The second approach is that of “conservation,” which sees older workers as renewable assets that continue being valuable to the organization. Consequently, human resources managers include them in training and development programs, and give them a place in the promotion and design of the career. At the same time, measures are taken to address the personal and family needs of older workers. These measures include part-time work or a reduced workday, flexible hours, reduced workload, flexible benefits, voluntary sabbaticals, changes in professional roles or task adaptation and work redesign. Studies have shown that the implementation of these organizational practices and the possibility of choosing largely influence the decision to keep working or opting for retirement.

Organizations can also have highly motivated older workers. The myth that motivation decreases or disappears with age is false. In recent studies it has been found that motivation does not diminish in older workers, rather it is transformed. In the early and middle stages of the career, motivation is often dominated by extrinsic motives – achievement and professional development – while in the final stages it comes from intrinsic motives – security and social contact.

Challenges for Organizations

For organizations to maintain and convert their older workers into opportunities, they must face and give effective answers to a series of challenges.

First challenge: changing attitudes toward age. It is necessary to change stereotypes and reduce prejudice against older workers. Their abilities are not diminished or lost, but they change and must be adapted or updated. It is necessary to provide them development opportunities, ongoing training and retraining, especially skills that improve with age, such as the capacity for analysis, integration of knowledge and experience, and advice. To meet this challenge the organization should define a development goal.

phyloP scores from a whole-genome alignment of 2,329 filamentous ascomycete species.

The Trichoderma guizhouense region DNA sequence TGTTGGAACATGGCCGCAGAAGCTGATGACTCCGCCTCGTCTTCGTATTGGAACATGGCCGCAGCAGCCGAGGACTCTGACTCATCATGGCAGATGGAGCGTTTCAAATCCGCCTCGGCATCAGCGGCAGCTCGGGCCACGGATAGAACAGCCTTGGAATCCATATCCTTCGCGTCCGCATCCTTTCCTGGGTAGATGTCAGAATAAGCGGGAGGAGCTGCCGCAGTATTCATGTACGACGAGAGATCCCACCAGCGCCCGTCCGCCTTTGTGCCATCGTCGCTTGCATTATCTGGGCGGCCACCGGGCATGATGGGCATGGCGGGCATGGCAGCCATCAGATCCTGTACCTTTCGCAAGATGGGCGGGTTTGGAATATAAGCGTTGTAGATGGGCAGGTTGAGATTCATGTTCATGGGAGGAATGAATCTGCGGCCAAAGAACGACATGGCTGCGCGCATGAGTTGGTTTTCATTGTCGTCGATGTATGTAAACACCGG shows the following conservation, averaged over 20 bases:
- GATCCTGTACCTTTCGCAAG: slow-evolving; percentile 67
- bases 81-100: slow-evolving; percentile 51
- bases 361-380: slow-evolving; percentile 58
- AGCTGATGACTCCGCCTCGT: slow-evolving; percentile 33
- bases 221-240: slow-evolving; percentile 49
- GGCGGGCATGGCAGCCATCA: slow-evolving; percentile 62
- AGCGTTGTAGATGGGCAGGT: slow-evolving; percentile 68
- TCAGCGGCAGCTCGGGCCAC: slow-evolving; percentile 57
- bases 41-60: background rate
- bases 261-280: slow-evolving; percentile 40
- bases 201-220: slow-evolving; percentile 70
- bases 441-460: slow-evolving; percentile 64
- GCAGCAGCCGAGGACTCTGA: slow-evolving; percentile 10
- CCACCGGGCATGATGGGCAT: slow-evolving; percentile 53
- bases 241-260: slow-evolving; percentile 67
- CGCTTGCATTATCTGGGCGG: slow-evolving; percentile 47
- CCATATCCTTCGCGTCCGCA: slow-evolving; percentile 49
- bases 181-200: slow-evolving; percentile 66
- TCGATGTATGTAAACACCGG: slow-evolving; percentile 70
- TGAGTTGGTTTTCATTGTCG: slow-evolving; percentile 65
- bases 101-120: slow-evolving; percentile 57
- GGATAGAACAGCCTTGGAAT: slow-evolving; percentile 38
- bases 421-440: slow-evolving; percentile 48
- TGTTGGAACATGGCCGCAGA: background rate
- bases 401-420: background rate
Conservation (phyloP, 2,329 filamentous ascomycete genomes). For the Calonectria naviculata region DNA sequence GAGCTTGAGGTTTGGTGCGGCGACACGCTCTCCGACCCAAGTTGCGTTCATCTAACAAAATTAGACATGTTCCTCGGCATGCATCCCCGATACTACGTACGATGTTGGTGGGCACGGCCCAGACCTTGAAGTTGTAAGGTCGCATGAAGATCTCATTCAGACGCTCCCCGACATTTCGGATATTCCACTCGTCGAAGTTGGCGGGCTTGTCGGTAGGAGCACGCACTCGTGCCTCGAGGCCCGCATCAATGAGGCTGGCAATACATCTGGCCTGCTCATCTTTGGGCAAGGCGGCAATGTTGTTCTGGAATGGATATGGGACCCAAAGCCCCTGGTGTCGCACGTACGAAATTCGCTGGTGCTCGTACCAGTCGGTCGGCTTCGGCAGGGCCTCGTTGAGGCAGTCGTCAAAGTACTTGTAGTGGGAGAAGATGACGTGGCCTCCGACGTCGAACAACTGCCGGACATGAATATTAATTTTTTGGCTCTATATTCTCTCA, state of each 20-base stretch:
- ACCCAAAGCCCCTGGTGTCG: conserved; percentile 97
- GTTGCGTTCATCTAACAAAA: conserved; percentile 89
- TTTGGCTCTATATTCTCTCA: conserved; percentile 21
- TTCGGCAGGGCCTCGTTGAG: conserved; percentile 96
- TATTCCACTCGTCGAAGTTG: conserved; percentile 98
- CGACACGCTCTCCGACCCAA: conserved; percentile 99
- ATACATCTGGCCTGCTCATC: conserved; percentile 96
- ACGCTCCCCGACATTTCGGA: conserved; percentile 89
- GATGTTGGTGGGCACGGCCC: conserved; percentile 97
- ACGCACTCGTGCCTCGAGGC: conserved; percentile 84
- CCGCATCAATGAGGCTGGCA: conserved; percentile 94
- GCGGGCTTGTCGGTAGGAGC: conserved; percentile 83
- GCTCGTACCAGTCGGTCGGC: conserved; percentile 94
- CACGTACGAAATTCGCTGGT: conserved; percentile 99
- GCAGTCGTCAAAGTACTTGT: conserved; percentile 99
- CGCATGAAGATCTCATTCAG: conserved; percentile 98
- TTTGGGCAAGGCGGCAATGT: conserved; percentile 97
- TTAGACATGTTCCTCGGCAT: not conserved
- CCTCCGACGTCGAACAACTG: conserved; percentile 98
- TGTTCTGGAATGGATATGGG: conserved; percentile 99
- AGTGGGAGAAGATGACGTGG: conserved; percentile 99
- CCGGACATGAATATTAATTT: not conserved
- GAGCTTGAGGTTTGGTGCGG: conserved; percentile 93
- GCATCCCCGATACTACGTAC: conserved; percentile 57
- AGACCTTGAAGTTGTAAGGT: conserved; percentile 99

Second challenge: assessments of objective and fair performance. The systems of assessment of productivity must conform to the age of employees. Productivity criteria should be variable; and human resources management that is sensitive to the diversity of people cannot set standards for everyone and consider them as identical replaceable parts. Older workers must be given respect and recognition. To meet this challenge the organization should define a goal of assessment and recognition.

Third challenge: to provide the opportunity for the development of new skills. The professional career involves transitions, which represent the possible change in the functions of each stage. Older workers may assume new skills, such as internal consultant, mentor, trainer, etc., with greater dedication and commitment. Offering these possibilities and defining them can help in career transitions. To meet this challenge, the organization should define a goal of negotiation of the professional career.

Fourth challenge: managing age diversity in the workforce. The company has to adapt working conditions and offer flexible schedules, horizontal position changes, task redesign, reduced hours or work periods, and changes of positions or tasks. Redistribution or redefinition of workloads can contribute to stress reduction and facilitate recovery. To meet this challenge, the organization should set a goal of flexibility and recovery.

Fifth challenge: promoting a culture of generational diversity. A cultural change is needed in organizations to recognize the value of each age group for achieving objectives. Fostering relationships and collaborations between younger and older workers and promoting the potential of knowledge can create synergies and increase interdependencies. These policies can be specified in the following message: “Being different is not a problem, the problem is to be perceived and treated as different.” All employees can learn from each other. To meet this challenge the organization should set a goal of fostering a culture of diversity.

The Choice of Bridge Employment